One of the most challenging aspects of investing is timing the market. While buying low and selling high is a great idea in theory, in practice it can be exceptionally hard to successfully implement over the long term. That’s partly because no two bull markets or recessions are the same, and different catalysts can contribute to them taking place. As such, accurately predicting the future direction of the market can be tough.
Investing at the wrong time
Despite its difficulty, many investors try and time the market. In a large number of cases, this has limited success. For example, many investors may be thinking that now is the right time to invest in stocks with exposure to the world economy. After all, the outlook for the global economy is relatively strong, and the FTSE 100 continues to trade only 1,000 points higher than it did almost 20 years ago.
However, buying shares during a period of great optimism may not always be a good idea. The stock market can price in a considerable amount of success that is ultimately not delivered. Or even if it is, share prices have already factored it in, and investors are left with minimal investment returns due to a lack of a margin of safety.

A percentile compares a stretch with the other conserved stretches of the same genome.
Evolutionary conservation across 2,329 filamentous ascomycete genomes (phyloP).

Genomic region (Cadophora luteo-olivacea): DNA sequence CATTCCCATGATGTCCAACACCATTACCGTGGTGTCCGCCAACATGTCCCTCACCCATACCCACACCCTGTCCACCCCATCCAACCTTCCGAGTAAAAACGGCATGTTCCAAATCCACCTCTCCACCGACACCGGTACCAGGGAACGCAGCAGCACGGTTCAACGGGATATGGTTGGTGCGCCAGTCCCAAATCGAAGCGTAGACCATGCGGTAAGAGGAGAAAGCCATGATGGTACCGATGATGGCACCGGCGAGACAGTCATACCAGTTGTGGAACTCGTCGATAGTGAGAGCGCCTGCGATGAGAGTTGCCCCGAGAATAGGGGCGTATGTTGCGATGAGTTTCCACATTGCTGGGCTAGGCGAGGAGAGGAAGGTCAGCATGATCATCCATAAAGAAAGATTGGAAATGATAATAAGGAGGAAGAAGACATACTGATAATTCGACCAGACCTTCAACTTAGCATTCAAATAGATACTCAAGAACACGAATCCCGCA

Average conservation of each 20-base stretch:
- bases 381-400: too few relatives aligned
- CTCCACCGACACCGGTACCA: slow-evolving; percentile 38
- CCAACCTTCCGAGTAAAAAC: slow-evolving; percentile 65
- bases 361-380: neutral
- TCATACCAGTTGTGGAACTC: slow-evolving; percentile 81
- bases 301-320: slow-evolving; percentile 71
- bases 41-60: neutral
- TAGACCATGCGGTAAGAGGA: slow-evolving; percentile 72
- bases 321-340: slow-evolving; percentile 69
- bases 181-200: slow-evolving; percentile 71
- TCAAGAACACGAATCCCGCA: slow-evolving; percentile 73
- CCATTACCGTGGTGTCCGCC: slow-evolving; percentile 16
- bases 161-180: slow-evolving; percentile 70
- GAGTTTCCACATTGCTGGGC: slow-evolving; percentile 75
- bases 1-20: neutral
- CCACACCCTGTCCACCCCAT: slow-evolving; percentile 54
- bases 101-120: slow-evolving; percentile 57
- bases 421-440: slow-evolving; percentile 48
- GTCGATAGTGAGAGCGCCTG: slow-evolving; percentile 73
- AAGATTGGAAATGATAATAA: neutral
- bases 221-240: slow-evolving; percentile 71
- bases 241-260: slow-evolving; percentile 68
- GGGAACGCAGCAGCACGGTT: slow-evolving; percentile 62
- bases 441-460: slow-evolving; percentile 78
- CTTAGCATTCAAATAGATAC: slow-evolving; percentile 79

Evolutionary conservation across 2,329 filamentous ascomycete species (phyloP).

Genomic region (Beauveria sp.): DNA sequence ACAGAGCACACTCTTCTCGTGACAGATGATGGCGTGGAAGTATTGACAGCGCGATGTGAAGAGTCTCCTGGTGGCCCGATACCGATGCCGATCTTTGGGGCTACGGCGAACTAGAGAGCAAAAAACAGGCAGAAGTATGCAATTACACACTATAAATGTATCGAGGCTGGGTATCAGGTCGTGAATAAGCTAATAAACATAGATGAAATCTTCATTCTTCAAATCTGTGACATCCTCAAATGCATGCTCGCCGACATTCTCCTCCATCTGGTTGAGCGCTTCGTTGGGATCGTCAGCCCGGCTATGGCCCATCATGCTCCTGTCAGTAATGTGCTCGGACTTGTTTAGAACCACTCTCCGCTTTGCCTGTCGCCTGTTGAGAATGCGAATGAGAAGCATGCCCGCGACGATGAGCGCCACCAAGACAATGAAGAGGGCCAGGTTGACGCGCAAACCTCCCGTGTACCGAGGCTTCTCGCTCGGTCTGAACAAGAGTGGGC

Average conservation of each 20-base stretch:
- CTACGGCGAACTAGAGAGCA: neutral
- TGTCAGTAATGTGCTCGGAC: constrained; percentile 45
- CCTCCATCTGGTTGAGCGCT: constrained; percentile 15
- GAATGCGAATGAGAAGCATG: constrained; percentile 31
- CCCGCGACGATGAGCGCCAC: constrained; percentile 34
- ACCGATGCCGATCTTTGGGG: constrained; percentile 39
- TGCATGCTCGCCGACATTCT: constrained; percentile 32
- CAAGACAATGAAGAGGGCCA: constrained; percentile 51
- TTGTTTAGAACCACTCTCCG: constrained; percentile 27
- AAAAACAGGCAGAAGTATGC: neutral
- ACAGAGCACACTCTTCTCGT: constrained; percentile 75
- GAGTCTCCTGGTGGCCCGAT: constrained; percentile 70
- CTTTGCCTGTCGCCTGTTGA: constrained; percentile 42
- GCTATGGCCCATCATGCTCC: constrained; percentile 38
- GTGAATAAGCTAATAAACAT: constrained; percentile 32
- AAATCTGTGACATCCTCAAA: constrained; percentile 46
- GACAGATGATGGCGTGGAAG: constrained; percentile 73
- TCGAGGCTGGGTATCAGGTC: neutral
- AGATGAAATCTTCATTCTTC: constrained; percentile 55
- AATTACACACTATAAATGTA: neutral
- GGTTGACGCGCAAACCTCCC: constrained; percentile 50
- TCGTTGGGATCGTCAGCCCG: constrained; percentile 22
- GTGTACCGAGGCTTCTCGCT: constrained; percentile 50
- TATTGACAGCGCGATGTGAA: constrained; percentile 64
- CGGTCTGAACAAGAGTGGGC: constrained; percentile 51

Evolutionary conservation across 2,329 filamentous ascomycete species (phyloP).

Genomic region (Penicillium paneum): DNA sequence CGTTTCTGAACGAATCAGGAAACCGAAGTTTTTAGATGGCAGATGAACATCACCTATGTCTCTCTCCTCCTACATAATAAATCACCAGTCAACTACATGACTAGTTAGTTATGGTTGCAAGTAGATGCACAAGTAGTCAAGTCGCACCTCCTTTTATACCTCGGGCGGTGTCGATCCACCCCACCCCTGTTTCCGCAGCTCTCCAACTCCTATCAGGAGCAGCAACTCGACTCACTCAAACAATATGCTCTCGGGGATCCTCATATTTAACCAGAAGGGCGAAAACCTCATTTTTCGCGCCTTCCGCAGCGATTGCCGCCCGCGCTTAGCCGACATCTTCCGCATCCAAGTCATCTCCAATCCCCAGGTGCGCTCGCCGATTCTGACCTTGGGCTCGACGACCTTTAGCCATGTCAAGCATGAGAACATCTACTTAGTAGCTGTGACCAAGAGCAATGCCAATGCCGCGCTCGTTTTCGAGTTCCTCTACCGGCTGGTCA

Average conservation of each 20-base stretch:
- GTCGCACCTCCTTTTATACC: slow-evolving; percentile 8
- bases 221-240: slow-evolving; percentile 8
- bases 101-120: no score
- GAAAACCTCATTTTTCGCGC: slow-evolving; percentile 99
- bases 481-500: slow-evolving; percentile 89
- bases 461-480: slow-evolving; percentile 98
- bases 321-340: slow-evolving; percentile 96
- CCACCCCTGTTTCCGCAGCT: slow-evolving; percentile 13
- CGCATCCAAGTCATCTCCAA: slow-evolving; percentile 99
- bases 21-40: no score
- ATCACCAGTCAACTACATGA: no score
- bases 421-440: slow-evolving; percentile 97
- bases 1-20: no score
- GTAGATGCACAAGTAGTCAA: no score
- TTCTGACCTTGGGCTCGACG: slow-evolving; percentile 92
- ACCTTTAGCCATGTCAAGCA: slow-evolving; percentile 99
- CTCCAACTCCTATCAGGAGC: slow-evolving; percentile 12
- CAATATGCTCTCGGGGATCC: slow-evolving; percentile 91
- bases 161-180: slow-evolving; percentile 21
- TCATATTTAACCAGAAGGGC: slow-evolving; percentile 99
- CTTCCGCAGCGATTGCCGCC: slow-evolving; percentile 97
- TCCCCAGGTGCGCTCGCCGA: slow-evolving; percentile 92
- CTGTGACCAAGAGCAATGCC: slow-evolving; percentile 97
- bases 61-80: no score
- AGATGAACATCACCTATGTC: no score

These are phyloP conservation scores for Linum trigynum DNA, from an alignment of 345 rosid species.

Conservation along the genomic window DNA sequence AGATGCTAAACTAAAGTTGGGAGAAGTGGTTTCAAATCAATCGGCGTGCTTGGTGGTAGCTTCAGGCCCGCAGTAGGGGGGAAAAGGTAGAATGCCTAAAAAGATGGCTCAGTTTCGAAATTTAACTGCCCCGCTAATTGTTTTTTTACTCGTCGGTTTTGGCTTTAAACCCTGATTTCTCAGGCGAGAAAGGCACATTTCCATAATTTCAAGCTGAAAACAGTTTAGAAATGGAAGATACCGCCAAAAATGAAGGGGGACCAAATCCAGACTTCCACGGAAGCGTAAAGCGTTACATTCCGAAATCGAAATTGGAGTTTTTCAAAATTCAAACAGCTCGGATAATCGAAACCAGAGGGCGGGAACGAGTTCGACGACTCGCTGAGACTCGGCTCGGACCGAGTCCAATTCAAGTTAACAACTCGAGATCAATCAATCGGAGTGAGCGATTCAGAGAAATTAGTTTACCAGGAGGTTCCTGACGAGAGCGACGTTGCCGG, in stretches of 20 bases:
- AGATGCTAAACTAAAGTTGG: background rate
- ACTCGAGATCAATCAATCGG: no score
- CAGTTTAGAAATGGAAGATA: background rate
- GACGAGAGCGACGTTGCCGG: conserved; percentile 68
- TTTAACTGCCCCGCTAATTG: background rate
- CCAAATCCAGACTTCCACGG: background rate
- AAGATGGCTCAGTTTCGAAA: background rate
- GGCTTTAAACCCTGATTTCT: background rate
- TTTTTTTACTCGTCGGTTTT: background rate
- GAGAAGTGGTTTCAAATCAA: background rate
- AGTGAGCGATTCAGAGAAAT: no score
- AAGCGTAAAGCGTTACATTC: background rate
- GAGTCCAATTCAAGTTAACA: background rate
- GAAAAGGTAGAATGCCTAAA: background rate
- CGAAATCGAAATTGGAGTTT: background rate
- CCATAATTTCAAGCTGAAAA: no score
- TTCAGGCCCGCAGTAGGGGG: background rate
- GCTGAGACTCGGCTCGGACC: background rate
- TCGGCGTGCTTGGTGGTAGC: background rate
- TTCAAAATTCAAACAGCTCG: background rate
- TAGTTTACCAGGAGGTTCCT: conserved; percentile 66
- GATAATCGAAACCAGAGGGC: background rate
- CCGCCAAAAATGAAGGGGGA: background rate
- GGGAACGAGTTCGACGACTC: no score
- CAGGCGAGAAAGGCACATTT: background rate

Investing at the right time
Of course, buying shares during more challenging periods is usually a good idea in the long run. There are caveats to this, such as ensuring company-specific risk is reduced through diversification, while in the short run, paper losses can be relatively high.
However, history shows that investors who buy during a downturn for a particular country, industry or segment usually end up with higher profits than those who buy during more positive periods. Even so, demand for shares is often lower during difficult eras for the economy, rather than when GDP growth is strong.
As such, investors looking at the prospects for the UK economy at the present time may decide that it is not a good time to invest. The Brexit process has been challenging, and may lead to further uncertainty. Even if a deal is struck between the UK and the EU, the period of transition could lead to uncertainty. And once Brexit takes effect, business and consumer confidence could be at exceptionally low levels.
This, though, could be a perfect time to buy UK-focused stocks. They may be volatile and have disappointing forecasts for the current year. But they may also offer strong growth potential in the long run due to their wide margins of safety.
As such, for investors who are taking a long-term and logical standpoint when it comes to managing their portfolios, there could be significant opportunities on offer. Certainly, investing in global shares may seem to be less risky at the moment due to the prospects for the world economy being more positive than those of the UK. But as history shows, buying stocks with narrow margins of safety can prove be a costly investment mistake.
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